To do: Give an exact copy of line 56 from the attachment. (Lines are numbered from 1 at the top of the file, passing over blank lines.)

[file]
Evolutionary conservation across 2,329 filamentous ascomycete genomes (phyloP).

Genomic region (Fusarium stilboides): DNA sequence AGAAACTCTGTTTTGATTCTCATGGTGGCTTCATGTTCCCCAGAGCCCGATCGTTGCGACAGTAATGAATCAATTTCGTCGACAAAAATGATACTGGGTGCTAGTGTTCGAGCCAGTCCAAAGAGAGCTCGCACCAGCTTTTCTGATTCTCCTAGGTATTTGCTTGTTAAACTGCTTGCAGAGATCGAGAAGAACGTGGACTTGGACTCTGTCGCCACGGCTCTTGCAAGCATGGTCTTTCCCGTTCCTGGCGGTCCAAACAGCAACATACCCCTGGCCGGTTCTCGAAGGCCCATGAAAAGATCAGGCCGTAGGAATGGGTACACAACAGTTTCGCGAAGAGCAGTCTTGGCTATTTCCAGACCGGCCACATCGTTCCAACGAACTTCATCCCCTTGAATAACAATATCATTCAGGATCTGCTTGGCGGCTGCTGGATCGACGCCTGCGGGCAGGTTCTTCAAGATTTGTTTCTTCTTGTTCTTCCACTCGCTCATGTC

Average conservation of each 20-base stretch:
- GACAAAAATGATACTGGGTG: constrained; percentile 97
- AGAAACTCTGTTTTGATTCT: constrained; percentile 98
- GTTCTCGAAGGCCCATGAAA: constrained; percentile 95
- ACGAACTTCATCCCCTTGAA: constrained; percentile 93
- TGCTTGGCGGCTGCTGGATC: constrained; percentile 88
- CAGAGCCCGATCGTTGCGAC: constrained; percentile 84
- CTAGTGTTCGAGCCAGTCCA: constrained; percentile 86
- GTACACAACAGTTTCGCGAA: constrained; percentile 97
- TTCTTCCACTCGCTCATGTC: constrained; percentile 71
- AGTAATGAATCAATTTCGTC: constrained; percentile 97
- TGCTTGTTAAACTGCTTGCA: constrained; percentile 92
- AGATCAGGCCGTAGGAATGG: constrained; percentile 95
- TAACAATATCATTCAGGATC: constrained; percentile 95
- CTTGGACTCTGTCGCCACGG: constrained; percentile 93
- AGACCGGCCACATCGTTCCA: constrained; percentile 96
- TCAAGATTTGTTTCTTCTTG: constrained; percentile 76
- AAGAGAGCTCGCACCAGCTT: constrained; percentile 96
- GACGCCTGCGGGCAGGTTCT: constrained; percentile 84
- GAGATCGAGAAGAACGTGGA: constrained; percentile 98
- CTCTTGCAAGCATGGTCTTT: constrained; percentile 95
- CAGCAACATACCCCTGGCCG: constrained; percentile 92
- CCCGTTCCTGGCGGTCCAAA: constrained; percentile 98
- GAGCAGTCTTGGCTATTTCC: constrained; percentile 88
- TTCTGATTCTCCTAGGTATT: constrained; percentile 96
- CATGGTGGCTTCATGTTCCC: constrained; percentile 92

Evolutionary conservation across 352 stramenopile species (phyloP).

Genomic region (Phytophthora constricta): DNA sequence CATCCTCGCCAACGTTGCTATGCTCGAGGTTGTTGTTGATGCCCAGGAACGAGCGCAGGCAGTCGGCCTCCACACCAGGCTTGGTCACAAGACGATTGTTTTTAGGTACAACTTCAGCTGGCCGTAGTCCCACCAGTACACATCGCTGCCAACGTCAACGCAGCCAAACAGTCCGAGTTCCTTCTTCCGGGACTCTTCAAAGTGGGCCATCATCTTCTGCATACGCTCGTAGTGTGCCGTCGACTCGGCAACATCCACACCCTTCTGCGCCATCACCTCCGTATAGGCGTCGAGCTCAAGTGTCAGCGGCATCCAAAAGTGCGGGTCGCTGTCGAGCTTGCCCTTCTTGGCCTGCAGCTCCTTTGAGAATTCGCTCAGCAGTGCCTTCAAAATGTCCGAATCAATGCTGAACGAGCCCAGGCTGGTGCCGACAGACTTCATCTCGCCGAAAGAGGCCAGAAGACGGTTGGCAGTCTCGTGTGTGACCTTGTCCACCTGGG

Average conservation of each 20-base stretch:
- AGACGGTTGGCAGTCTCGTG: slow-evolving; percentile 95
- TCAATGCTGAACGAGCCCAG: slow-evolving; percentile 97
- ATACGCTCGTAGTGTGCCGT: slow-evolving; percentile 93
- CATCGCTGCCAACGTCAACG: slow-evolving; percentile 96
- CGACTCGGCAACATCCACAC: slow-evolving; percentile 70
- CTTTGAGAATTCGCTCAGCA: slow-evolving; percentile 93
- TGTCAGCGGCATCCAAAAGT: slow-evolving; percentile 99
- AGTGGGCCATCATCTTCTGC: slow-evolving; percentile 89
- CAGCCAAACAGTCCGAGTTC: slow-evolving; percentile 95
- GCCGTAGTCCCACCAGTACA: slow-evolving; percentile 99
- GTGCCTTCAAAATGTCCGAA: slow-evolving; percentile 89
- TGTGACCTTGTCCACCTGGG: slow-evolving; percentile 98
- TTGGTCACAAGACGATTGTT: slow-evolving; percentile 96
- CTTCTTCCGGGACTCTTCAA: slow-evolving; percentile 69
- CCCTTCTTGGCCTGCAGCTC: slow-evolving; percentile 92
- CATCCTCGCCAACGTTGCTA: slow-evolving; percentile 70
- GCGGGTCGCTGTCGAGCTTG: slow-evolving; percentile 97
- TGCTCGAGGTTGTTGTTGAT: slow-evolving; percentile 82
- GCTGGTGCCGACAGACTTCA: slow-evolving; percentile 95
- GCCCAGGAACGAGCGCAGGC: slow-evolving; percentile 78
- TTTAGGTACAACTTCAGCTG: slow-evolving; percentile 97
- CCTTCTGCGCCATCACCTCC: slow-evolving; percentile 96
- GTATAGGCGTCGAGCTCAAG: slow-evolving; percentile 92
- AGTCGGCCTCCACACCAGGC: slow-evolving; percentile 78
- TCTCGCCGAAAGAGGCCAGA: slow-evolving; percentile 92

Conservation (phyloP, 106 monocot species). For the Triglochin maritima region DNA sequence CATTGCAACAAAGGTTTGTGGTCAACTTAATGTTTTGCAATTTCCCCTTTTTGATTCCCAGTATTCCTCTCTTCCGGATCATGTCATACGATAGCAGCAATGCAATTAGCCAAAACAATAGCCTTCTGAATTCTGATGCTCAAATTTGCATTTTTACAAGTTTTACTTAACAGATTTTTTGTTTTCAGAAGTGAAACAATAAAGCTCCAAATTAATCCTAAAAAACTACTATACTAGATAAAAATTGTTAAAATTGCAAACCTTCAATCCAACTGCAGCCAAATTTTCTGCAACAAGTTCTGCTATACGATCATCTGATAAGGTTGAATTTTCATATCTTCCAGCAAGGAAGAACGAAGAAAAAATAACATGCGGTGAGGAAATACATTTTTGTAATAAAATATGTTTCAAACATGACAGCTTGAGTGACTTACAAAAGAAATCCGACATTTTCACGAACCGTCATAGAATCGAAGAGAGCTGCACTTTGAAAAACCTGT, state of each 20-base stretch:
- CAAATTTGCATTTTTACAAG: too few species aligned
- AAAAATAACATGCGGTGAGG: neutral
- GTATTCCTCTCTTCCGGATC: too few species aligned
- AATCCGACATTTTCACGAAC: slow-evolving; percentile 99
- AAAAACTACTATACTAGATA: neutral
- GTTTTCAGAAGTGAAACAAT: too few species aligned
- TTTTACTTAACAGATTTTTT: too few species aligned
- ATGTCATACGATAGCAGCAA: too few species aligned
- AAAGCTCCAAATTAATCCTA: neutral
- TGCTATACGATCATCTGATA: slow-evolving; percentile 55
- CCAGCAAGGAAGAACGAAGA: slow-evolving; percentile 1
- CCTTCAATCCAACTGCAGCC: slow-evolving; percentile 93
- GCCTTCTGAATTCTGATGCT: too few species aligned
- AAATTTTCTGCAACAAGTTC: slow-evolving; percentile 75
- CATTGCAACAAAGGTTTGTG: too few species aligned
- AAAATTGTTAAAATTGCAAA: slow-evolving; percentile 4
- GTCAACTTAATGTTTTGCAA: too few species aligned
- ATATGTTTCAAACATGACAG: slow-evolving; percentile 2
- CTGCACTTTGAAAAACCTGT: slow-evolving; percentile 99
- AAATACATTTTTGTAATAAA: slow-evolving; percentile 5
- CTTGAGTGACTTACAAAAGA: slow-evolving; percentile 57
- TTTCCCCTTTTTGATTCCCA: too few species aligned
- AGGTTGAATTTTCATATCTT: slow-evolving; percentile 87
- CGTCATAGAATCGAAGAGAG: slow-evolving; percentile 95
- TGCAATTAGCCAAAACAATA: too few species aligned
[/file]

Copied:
- TCTCGCCGAAAGAGGCCAGA: slow-evolving; percentile 92